• 1.

    Czuczman MS, Hess G, Gadeberg OV. Chemoimmunotherapy with ofatumumab in combination with CHOP in previously untreated follicular lymphoma. Br J Haematol 2012;157:438445.

    • Search Google Scholar
    • Export Citation
  • 2.

    Sehn LH, Goy A, Offner FC. Randomized phase II trial comparing GA101 (obinutuzumab) with rituximab in patients with relapsed CD20 indolent B-cell non-Hodgkin lymphoma: preliminary analysis of the GAUSS study [abstract]. Blood 2011;118:Abstract 269.

    • Search Google Scholar
    • Export Citation
  • 3.

    Morschhauser F, Flinn I, Advani RH. Preliminary results of a phase II randomized study (ROMULUS) of polatuzumab vedotin or pinatuzumab vedotin plus rituximab in patients with relapsed/refractory non-Hodgkin lymphoma [abstract]. J Clin Oncol 2014;32:Abstract 8519.

    • Search Google Scholar
    • Export Citation
  • 4.

    Wang ML, Rule S, Martin P. Targeting BTK with ibrutinib in relapsed or refractory mantle-cell lymphoma. N Engl J Med 2013;369:507516.

  • 5.

    Wang ML, Hagemeister F, Westin JR. Ibrutinib and rituximab are an efficacious and safe combination in relapsed mantle cell lymphoma: preliminary results from a phase II clinical trial [abstract]. Blood 2014;124:Abstract 627.

    • Search Google Scholar
    • Export Citation
  • 6.

    Gopal AK, Kahl BS, de Vos S. PI3Kδ inhibition by idelalisib in patients with relapsed indolent lymphoma. N Engl J Med 2014;370:10081018.

  • 7.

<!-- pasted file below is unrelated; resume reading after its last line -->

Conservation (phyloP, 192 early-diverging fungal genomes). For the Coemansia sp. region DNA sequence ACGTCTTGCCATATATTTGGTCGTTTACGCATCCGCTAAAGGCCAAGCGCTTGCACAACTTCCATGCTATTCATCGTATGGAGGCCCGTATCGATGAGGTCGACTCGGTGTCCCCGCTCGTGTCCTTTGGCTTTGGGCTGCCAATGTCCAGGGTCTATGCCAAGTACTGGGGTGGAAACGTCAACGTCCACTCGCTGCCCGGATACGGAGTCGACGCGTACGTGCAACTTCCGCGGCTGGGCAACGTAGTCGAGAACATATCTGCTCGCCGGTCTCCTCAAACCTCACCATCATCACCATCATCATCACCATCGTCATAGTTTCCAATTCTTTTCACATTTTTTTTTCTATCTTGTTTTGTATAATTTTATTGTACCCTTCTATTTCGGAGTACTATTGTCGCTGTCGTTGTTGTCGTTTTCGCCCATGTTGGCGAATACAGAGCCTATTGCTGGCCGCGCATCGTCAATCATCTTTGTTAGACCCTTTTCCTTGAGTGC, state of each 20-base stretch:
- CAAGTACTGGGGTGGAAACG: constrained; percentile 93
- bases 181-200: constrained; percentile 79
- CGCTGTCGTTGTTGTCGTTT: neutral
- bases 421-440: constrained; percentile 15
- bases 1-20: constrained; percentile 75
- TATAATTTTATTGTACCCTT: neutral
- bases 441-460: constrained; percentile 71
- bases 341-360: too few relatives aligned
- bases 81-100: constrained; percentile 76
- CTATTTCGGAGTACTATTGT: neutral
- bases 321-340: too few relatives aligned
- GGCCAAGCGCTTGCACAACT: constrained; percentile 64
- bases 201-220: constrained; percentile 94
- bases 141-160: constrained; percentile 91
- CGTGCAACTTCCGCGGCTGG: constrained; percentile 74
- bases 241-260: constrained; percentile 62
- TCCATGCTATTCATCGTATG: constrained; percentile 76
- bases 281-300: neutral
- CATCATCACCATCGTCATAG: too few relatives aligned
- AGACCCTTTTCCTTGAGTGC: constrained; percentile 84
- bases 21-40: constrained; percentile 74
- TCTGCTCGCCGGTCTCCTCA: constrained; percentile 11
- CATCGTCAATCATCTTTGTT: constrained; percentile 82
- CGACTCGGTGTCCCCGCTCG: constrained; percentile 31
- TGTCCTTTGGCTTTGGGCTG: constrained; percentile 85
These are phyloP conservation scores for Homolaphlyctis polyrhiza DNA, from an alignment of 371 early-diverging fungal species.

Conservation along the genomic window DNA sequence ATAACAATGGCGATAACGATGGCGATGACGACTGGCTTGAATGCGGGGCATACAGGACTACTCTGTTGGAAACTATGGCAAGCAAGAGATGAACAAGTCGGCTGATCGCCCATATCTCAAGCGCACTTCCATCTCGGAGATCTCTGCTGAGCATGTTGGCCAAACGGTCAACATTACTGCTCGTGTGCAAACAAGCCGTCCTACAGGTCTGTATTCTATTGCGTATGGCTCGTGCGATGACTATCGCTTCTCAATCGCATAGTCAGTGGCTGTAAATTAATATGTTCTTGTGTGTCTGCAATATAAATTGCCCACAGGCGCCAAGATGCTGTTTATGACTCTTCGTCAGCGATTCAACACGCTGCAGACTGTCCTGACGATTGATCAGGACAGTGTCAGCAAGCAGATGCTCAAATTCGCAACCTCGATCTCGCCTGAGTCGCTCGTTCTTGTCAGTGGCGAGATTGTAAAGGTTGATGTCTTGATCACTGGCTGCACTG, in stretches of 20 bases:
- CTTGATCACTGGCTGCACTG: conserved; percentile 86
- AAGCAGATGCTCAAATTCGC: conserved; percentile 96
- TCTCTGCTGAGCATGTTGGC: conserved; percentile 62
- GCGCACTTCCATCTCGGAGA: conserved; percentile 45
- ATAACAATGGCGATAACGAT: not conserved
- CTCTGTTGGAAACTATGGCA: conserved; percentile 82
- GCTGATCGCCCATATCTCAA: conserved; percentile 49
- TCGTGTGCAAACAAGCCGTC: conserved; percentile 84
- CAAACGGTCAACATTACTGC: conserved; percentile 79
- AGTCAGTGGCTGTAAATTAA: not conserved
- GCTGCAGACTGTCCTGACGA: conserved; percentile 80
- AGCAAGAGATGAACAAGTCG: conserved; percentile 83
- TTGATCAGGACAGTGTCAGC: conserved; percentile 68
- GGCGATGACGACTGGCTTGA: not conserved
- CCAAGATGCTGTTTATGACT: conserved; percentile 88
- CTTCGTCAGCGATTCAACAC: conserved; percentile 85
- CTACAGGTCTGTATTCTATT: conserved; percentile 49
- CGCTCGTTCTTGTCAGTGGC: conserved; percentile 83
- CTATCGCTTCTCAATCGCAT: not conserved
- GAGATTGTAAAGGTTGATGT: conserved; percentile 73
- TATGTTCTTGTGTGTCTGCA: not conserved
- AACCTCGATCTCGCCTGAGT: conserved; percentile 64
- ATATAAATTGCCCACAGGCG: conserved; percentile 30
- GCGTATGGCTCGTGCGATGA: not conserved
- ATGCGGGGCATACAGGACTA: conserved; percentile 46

Seymour JF, Davids MS, Pagel JM. ABT-199 (GDC-0199) in relapsed/refractory chronic lymphocytic leukemia and small lymphocytic lymphoma: high response rates among patients with high risk disease features including unmutated IGHV [abstract]. Presented at the 2014 European Hematology Association Meeting; June 12–14, 2014; Milan, Italy.

    • Search Google Scholar
    • Export Citation
  • 8.

    Fowler NH, Davis RE, Rawal S. Safety and activity of lenalidomide and rituximab in untreated indolent lymphoma: an open-label, phase 2 trial. Lancet Oncol 2014;15:13111318.

    • Search Google Scholar
    • Export Citation
  • 9.

    Hernandez-Ilizaliturri FJ, Deeb G, Zinzani PL. Higher response to lenalidomide in relapsed-refractory diffuse large B-cell lymphoma in nongerminal center B-cell-like than in germinal center B-cell-like phenotype. Cancer 2011;117:50585066.

    • Search Google Scholar
    • Export Citation
  • 10.

    Lesokhin AM, Ansell SM, Armand P. Preliminary results of a phase I study of nivolumab (BMS-936558) in patients with relapsed or refractory lymphoid malignancies [abstract]. Blood 2014;124:Abstract 291.

    • Search Google Scholar
    • Export Citation
All Time Past Year Past 30 Days
Abstract Views 0 0 0
Full Text Views 77 67 2
PDF Downloads 37 33 1
EPUB Downloads 0 0 0